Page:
Children’s Health in Arkansas: Losing Ground on Key Measures

Note: This blog is the third in a series of posts covering the findings in the Annie E. Casey Foundation 2019 KIDS COUNT® Data Book. To read the first blog post on economic well-being, click here; to read the second post on education, click here; and read our press release here.

Monday, the Annie E. Casey Foundation released the annual KIDS COUNT® Data Book, which examines and ranks each state across 16 data points in four domains. Last year, Arkansas ranked 30th in child health when compared to other states. This year the state child health ranking fell from 30 to 37. A closer look at the individual indicators provides more insight into the areas where Arkansas has room to make progress.

This year’s Data Book shows that we have a lot more work to do to improve children’s health in Arkansas in the following key areas where we lost ground.

Arkansas ranks 42nd for the percentage of children born with low birth-weights, with an increase in 2017 to 9.3 percent — the highest rate since 2010. This figure is also slightly higher than the national rate of 8.3 percent.

Child deaths among children ages 1-19 rose in 2017 changing from rank 34th out of 50 states in 2016 to 45th out of 50 in 2017. Unfortunately, the rate of child and teen death also has not seen much improvement since 2010, which keeps Arkansas in the bottom 10 states.

We have maintained our focus on the children who do not have health insurance, with 95 percent of Arkansas’s children having coverage. From 2010-2016, there was a continuous decrease in the number of uninsured children in Arkansas, except for 2011-2012. Like the national trend, this trend reversed in 2017 when the number of uninsured children increased from 30,000 to 33,000 — the highest increase that the state has seen in at least seven years. Thanks to the Affordable Care Act, along with Medicaid and CHIP, families have more affordable coverage options for their children than ever before. We must get to the root of why the number of children in Arkansas without insurance has increased, rather than continuing to decrease.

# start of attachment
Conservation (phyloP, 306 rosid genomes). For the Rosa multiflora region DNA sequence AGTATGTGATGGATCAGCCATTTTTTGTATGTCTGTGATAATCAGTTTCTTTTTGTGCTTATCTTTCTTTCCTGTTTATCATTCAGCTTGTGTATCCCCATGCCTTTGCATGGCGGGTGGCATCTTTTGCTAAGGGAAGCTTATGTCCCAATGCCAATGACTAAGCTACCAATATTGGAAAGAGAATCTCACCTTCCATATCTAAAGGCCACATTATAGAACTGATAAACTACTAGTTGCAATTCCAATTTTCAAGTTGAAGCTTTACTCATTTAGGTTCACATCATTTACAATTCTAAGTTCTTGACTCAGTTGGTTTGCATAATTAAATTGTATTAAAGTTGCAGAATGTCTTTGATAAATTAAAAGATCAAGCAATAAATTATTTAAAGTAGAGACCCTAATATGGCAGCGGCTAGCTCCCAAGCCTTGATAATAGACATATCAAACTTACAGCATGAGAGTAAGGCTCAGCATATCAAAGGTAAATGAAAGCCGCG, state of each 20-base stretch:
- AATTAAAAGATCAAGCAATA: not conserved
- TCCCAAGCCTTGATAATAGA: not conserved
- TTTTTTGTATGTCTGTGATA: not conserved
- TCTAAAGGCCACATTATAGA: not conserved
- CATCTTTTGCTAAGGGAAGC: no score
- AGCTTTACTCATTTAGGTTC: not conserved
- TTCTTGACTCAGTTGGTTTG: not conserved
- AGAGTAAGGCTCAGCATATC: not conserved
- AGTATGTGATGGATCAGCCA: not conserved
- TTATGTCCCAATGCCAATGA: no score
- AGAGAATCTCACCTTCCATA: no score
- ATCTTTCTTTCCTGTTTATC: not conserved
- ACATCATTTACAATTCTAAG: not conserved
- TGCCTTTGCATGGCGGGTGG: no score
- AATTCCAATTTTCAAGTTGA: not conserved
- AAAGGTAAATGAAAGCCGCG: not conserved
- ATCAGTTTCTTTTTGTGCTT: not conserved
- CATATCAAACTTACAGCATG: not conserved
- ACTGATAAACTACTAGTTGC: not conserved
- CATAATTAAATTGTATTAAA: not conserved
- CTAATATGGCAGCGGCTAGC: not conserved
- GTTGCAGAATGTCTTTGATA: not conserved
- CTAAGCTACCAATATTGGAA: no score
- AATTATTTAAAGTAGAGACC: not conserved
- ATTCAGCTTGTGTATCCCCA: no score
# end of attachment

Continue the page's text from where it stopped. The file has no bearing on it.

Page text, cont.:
The report also includes data on the percentage of teens who abuse alcohol or drugs. The state’s rank is 7, with the percent of teens abusing drugs and alcohol in the state even with the national rate at 4 percent.

For the fourth consecutive year, Arkansas had a higher percentage of births to teenagers 15-19 than any other state. Although Arkansas’ teen births have decreased, (4,845 births in 2011 to 3,178 births in 2017), the state continues to be last in the nation for teen births.

The course forward should focus on obtaining and maintaining health insurance coverage, and identifying any health care challenges early and treating them quickly. Ensuring that children have the care they need early can have a positive impact on their academic performance, economic stability, and health and well-being later in life. Additionally, improvements are needed in addressing the teen alcohol and drug abuse. Finally, we need more education and better services in place to decrease the high rate of teen births. Arkansas still has a long way to go to get to number one in child health and well-being.

Download the entire 2019 KIDS COUNT® Data Book here. You can also find Arkansas-specific information at that page.